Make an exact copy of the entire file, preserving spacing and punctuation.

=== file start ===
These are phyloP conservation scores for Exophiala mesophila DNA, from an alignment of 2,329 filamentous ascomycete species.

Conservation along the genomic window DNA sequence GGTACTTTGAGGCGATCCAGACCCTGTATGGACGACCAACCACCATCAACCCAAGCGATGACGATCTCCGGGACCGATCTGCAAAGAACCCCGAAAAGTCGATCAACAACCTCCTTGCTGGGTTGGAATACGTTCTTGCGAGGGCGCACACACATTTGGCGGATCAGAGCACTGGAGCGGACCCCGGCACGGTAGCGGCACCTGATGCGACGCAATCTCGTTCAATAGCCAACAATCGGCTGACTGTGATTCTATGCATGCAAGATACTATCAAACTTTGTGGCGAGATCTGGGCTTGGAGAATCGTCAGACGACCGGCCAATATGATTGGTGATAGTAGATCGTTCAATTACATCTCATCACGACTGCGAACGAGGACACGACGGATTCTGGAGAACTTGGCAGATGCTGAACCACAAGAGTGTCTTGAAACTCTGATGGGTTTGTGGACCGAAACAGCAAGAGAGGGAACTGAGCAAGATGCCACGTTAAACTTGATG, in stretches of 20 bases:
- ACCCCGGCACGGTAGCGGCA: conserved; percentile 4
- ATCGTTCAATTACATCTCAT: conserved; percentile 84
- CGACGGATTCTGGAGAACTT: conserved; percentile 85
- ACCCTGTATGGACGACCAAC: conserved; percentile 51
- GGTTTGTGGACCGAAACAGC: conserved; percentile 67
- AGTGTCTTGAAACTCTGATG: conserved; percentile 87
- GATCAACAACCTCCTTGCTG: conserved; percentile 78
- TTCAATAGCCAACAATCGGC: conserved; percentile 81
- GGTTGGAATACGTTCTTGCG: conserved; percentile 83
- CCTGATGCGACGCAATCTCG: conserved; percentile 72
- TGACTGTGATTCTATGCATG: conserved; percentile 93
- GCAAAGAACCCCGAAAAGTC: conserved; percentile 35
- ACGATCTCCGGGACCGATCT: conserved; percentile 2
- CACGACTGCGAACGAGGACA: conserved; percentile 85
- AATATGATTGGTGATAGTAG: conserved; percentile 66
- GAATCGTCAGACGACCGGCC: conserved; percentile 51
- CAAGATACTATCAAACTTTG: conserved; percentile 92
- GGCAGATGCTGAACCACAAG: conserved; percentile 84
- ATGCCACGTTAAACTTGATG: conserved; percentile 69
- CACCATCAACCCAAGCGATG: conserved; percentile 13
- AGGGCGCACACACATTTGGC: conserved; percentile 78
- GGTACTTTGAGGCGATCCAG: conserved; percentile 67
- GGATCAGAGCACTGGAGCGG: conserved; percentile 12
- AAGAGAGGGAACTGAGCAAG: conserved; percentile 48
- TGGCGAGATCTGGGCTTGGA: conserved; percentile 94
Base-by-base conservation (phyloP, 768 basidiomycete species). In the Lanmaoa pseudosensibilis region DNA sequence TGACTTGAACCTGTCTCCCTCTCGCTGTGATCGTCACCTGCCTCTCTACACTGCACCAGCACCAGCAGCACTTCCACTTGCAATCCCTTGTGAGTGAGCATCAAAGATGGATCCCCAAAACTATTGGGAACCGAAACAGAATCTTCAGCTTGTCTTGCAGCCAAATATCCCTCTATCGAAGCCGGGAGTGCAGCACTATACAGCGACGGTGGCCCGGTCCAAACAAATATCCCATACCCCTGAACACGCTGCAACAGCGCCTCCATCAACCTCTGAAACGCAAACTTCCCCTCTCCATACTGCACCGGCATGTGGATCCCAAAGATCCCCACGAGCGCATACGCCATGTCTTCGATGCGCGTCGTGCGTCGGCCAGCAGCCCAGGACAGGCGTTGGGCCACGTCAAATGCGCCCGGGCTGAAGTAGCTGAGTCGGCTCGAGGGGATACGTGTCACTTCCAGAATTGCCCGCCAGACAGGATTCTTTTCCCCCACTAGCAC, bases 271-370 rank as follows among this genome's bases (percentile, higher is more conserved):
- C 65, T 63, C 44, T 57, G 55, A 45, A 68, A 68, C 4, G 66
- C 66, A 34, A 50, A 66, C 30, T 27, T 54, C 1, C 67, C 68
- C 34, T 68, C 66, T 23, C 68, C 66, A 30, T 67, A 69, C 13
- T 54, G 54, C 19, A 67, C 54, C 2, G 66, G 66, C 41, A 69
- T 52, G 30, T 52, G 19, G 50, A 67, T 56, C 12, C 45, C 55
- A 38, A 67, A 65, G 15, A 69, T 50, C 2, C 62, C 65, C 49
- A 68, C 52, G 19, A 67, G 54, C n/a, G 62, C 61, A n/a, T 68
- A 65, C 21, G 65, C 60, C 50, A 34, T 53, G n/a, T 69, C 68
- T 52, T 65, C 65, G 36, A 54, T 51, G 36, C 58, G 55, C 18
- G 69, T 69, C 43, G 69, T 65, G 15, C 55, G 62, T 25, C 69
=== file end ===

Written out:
These are phyloP conservation scores for Exophiala mesophila DNA, from an alignment of 2,329 filamentous ascomycete species.

Conservation along the genomic window DNA sequence GGTACTTTGAGGCGATCCAGACCCTGTATGGACGACCAACCACCATCAACCCAAGCGATGACGATCTCCGGGACCGATCTGCAAAGAACCCCGAAAAGTCGATCAACAACCTCCTTGCTGGGTTGGAATACGTTCTTGCGAGGGCGCACACACATTTGGCGGATCAGAGCACTGGAGCGGACCCCGGCACGGTAGCGGCACCTGATGCGACGCAATCTCGTTCAATAGCCAACAATCGGCTGACTGTGATTCTATGCATGCAAGATACTATCAAACTTTGTGGCGAGATCTGGGCTTGGAGAATCGTCAGACGACCGGCCAATATGATTGGTGATAGTAGATCGTTCAATTACATCTCATCACGACTGCGAACGAGGACACGACGGATTCTGGAGAACTTGGCAGATGCTGAACCACAAGAGTGTCTTGAAACTCTGATGGGTTTGTGGACCGAAACAGCAAGAGAGGGAACTGAGCAAGATGCCACGTTAAACTTGATG, in stretches of 20 bases:
- ACCCCGGCACGGTAGCGGCA: conserved; percentile 4
- ATCGTTCAATTACATCTCAT: conserved; percentile 84
- CGACGGATTCTGGAGAACTT: conserved; percentile 85
- ACCCTGTATGGACGACCAAC: conserved; percentile 51
- GGTTTGTGGACCGAAACAGC: conserved; percentile 67
- AGTGTCTTGAAACTCTGATG: conserved; percentile 87
- GATCAACAACCTCCTTGCTG: conserved; percentile 78
- TTCAATAGCCAACAATCGGC: conserved; percentile 81
- GGTTGGAATACGTTCTTGCG: conserved; percentile 83
- CCTGATGCGACGCAATCTCG: conserved; percentile 72
- TGACTGTGATTCTATGCATG: conserved; percentile 93
- GCAAAGAACCCCGAAAAGTC: conserved; percentile 35
- ACGATCTCCGGGACCGATCT: conserved; percentile 2
- CACGACTGCGAACGAGGACA: conserved; percentile 85
- AATATGATTGGTGATAGTAG: conserved; percentile 66
- GAATCGTCAGACGACCGGCC: conserved; percentile 51
- CAAGATACTATCAAACTTTG: conserved; percentile 92
- GGCAGATGCTGAACCACAAG: conserved; percentile 84
- ATGCCACGTTAAACTTGATG: conserved; percentile 69
- CACCATCAACCCAAGCGATG: conserved; percentile 13
- AGGGCGCACACACATTTGGC: conserved; percentile 78
- GGTACTTTGAGGCGATCCAG: conserved; percentile 67
- GGATCAGAGCACTGGAGCGG: conserved; percentile 12
- AAGAGAGGGAACTGAGCAAG: conserved; percentile 48
- TGGCGAGATCTGGGCTTGGA: conserved; percentile 94
Base-by-base conservation (phyloP, 768 basidiomycete species). In the Lanmaoa pseudosensibilis region DNA sequence TGACTTGAACCTGTCTCCCTCTCGCTGTGATCGTCACCTGCCTCTCTACACTGCACCAGCACCAGCAGCACTTCCACTTGCAATCCCTTGTGAGTGAGCATCAAAGATGGATCCCCAAAACTATTGGGAACCGAAACAGAATCTTCAGCTTGTCTTGCAGCCAAATATCCCTCTATCGAAGCCGGGAGTGCAGCACTATACAGCGACGGTGGCCCGGTCCAAACAAATATCCCATACCCCTGAACACGCTGCAACAGCGCCTCCATCAACCTCTGAAACGCAAACTTCCCCTCTCCATACTGCACCGGCATGTGGATCCCAAAGATCCCCACGAGCGCATACGCCATGTCTTCGATGCGCGTCGTGCGTCGGCCAGCAGCCCAGGACAGGCGTTGGGCCACGTCAAATGCGCCCGGGCTGAAGTAGCTGAGTCGGCTCGAGGGGATACGTGTCACTTCCAGAATTGCCCGCCAGACAGGATTCTTTTCCCCCACTAGCAC, bases 271-370 rank as follows among this genome's bases (percentile, higher is more conserved):
- C 65, T 63, C 44, T 57, G 55, A 45, A 68, A 68, C 4, G 66
- C 66, A 34, A 50, A 66, C 30, T 27, T 54, C 1, C 67, C 68
- C 34, T 68, C 66, T 23, C 68, C 66, A 30, T 67, A 69, C 13
- T 54, G 54, C 19, A 67, C 54, C 2, G 66, G 66, C 41, A 69
- T 52, G 30, T 52, G 19, G 50, A 67, T 56, C 12, C 45, C 55
- A 38, A 67, A 65, G 15, A 69, T 50, C 2, C 62, C 65, C 49
- A 68, C 52, G 19, A 67, G 54, C n/a, G 62, C 61, A n/a, T 68
- A 65, C 21, G 65, C 60, C 50, A 34, T 53, G n/a, T 69, C 68
- T 52, T 65, C 65, G 36, A 54, T 51, G 36, C 58, G 55, C 18
- G 69, T 69, C 43, G 69, T 65, G 15, C 55, G 62, T 25, C 69